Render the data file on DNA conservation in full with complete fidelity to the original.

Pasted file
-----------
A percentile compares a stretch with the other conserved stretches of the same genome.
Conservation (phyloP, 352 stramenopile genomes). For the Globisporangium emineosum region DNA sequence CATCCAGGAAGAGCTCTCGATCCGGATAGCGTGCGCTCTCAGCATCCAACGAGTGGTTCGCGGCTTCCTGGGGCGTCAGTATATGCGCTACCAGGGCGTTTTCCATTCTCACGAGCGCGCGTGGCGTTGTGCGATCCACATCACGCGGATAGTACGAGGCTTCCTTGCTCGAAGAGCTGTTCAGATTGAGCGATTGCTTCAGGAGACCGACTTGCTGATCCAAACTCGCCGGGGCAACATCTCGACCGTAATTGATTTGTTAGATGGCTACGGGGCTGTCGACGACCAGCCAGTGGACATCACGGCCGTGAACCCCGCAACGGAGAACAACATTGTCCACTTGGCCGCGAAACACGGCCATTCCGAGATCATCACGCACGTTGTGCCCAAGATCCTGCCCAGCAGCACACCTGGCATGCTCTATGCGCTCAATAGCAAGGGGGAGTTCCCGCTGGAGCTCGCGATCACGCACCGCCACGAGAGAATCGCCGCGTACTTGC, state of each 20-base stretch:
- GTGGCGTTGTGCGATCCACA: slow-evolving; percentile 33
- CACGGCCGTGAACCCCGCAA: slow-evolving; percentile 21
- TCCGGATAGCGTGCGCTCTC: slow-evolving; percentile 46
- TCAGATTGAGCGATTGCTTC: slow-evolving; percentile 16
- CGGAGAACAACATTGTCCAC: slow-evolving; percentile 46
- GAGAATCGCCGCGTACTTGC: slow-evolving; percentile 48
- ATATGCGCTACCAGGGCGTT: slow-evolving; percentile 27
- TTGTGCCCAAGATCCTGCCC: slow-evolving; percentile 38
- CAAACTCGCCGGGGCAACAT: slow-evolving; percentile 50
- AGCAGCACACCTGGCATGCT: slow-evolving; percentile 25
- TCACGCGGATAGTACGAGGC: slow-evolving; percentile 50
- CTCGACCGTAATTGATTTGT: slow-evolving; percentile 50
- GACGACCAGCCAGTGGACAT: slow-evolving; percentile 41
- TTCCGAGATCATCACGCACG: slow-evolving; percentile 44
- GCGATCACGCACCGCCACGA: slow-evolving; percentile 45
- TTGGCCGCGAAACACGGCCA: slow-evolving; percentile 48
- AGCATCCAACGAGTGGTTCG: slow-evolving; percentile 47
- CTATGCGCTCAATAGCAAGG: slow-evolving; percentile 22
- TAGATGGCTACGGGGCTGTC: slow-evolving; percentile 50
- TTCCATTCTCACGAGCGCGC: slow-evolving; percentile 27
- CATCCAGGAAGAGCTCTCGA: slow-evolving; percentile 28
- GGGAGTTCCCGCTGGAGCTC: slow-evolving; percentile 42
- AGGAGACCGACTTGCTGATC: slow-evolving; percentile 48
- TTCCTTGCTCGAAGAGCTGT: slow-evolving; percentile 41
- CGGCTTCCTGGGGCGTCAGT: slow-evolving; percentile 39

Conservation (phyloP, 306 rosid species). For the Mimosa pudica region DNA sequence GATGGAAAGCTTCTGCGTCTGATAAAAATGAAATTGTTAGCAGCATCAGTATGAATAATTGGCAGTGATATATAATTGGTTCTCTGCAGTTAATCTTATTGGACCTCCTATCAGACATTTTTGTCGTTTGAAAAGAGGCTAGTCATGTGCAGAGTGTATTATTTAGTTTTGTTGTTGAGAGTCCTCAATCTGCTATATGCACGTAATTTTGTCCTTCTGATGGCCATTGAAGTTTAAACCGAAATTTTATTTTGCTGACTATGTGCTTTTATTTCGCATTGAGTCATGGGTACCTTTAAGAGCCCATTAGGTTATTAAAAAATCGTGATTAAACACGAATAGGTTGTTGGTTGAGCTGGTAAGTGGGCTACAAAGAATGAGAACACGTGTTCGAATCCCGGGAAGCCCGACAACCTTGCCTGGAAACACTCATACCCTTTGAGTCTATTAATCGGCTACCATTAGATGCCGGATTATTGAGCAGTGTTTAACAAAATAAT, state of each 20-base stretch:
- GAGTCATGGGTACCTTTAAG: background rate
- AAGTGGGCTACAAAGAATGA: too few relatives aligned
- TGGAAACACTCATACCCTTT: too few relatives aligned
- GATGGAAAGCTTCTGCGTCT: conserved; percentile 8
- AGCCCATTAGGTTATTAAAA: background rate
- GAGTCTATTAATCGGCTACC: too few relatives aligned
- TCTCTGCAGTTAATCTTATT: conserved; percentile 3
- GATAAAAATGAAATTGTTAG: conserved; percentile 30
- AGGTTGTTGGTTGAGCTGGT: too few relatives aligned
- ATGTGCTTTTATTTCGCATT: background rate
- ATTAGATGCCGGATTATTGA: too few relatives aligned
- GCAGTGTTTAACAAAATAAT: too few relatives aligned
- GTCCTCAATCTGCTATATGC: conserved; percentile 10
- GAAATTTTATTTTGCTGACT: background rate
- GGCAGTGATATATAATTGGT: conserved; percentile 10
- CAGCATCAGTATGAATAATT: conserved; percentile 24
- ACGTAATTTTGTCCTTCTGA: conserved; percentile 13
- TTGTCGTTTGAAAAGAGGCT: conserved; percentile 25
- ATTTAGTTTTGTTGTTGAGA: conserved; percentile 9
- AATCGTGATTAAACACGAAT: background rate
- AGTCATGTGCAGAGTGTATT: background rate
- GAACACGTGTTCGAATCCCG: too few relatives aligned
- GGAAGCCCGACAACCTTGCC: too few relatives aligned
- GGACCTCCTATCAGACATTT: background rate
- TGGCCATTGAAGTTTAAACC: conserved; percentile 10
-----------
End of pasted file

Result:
A percentile compares a stretch with the other conserved stretches of the same genome.
Conservation (phyloP, 352 stramenopile genomes). For the Globisporangium emineosum region DNA sequence CATCCAGGAAGAGCTCTCGATCCGGATAGCGTGCGCTCTCAGCATCCAACGAGTGGTTCGCGGCTTCCTGGGGCGTCAGTATATGCGCTACCAGGGCGTTTTCCATTCTCACGAGCGCGCGTGGCGTTGTGCGATCCACATCACGCGGATAGTACGAGGCTTCCTTGCTCGAAGAGCTGTTCAGATTGAGCGATTGCTTCAGGAGACCGACTTGCTGATCCAAACTCGCCGGGGCAACATCTCGACCGTAATTGATTTGTTAGATGGCTACGGGGCTGTCGACGACCAGCCAGTGGACATCACGGCCGTGAACCCCGCAACGGAGAACAACATTGTCCACTTGGCCGCGAAACACGGCCATTCCGAGATCATCACGCACGTTGTGCCCAAGATCCTGCCCAGCAGCACACCTGGCATGCTCTATGCGCTCAATAGCAAGGGGGAGTTCCCGCTGGAGCTCGCGATCACGCACCGCCACGAGAGAATCGCCGCGTACTTGC, state of each 20-base stretch:
- GTGGCGTTGTGCGATCCACA: slow-evolving; percentile 33
- CACGGCCGTGAACCCCGCAA: slow-evolving; percentile 21
- TCCGGATAGCGTGCGCTCTC: slow-evolving; percentile 46
- TCAGATTGAGCGATTGCTTC: slow-evolving; percentile 16
- CGGAGAACAACATTGTCCAC: slow-evolving; percentile 46
- GAGAATCGCCGCGTACTTGC: slow-evolving; percentile 48
- ATATGCGCTACCAGGGCGTT: slow-evolving; percentile 27
- TTGTGCCCAAGATCCTGCCC: slow-evolving; percentile 38
- CAAACTCGCCGGGGCAACAT: slow-evolving; percentile 50
- AGCAGCACACCTGGCATGCT: slow-evolving; percentile 25
- TCACGCGGATAGTACGAGGC: slow-evolving; percentile 50
- CTCGACCGTAATTGATTTGT: slow-evolving; percentile 50
- GACGACCAGCCAGTGGACAT: slow-evolving; percentile 41
- TTCCGAGATCATCACGCACG: slow-evolving; percentile 44
- GCGATCACGCACCGCCACGA: slow-evolving; percentile 45
- TTGGCCGCGAAACACGGCCA: slow-evolving; percentile 48
- AGCATCCAACGAGTGGTTCG: slow-evolving; percentile 47
- CTATGCGCTCAATAGCAAGG: slow-evolving; percentile 22
- TAGATGGCTACGGGGCTGTC: slow-evolving; percentile 50
- TTCCATTCTCACGAGCGCGC: slow-evolving; percentile 27
- CATCCAGGAAGAGCTCTCGA: slow-evolving; percentile 28
- GGGAGTTCCCGCTGGAGCTC: slow-evolving; percentile 42
- AGGAGACCGACTTGCTGATC: slow-evolving; percentile 48
- TTCCTTGCTCGAAGAGCTGT: slow-evolving; percentile 41
- CGGCTTCCTGGGGCGTCAGT: slow-evolving; percentile 39

Conservation (phyloP, 306 rosid species). For the Mimosa pudica region DNA sequence GATGGAAAGCTTCTGCGTCTGATAAAAATGAAATTGTTAGCAGCATCAGTATGAATAATTGGCAGTGATATATAATTGGTTCTCTGCAGTTAATCTTATTGGACCTCCTATCAGACATTTTTGTCGTTTGAAAAGAGGCTAGTCATGTGCAGAGTGTATTATTTAGTTTTGTTGTTGAGAGTCCTCAATCTGCTATATGCACGTAATTTTGTCCTTCTGATGGCCATTGAAGTTTAAACCGAAATTTTATTTTGCTGACTATGTGCTTTTATTTCGCATTGAGTCATGGGTACCTTTAAGAGCCCATTAGGTTATTAAAAAATCGTGATTAAACACGAATAGGTTGTTGGTTGAGCTGGTAAGTGGGCTACAAAGAATGAGAACACGTGTTCGAATCCCGGGAAGCCCGACAACCTTGCCTGGAAACACTCATACCCTTTGAGTCTATTAATCGGCTACCATTAGATGCCGGATTATTGAGCAGTGTTTAACAAAATAAT, state of each 20-base stretch:
- GAGTCATGGGTACCTTTAAG: background rate
- AAGTGGGCTACAAAGAATGA: too few relatives aligned
- TGGAAACACTCATACCCTTT: too few relatives aligned
- GATGGAAAGCTTCTGCGTCT: conserved; percentile 8
- AGCCCATTAGGTTATTAAAA: background rate
- GAGTCTATTAATCGGCTACC: too few relatives aligned
- TCTCTGCAGTTAATCTTATT: conserved; percentile 3
- GATAAAAATGAAATTGTTAG: conserved; percentile 30
- AGGTTGTTGGTTGAGCTGGT: too few relatives aligned
- ATGTGCTTTTATTTCGCATT: background rate
- ATTAGATGCCGGATTATTGA: too few relatives aligned
- GCAGTGTTTAACAAAATAAT: too few relatives aligned
- GTCCTCAATCTGCTATATGC: conserved; percentile 10
- GAAATTTTATTTTGCTGACT: background rate
- GGCAGTGATATATAATTGGT: conserved; percentile 10
- CAGCATCAGTATGAATAATT: conserved; percentile 24
- ACGTAATTTTGTCCTTCTGA: conserved; percentile 13
- TTGTCGTTTGAAAAGAGGCT: conserved; percentile 25
- ATTTAGTTTTGTTGTTGAGA: conserved; percentile 9
- AATCGTGATTAAACACGAAT: background rate
- AGTCATGTGCAGAGTGTATT: background rate
- GAACACGTGTTCGAATCCCG: too few relatives aligned
- GGAAGCCCGACAACCTTGCC: too few relatives aligned
- GGACCTCCTATCAGACATTT: background rate
- TGGCCATTGAAGTTTAAACC: conserved; percentile 10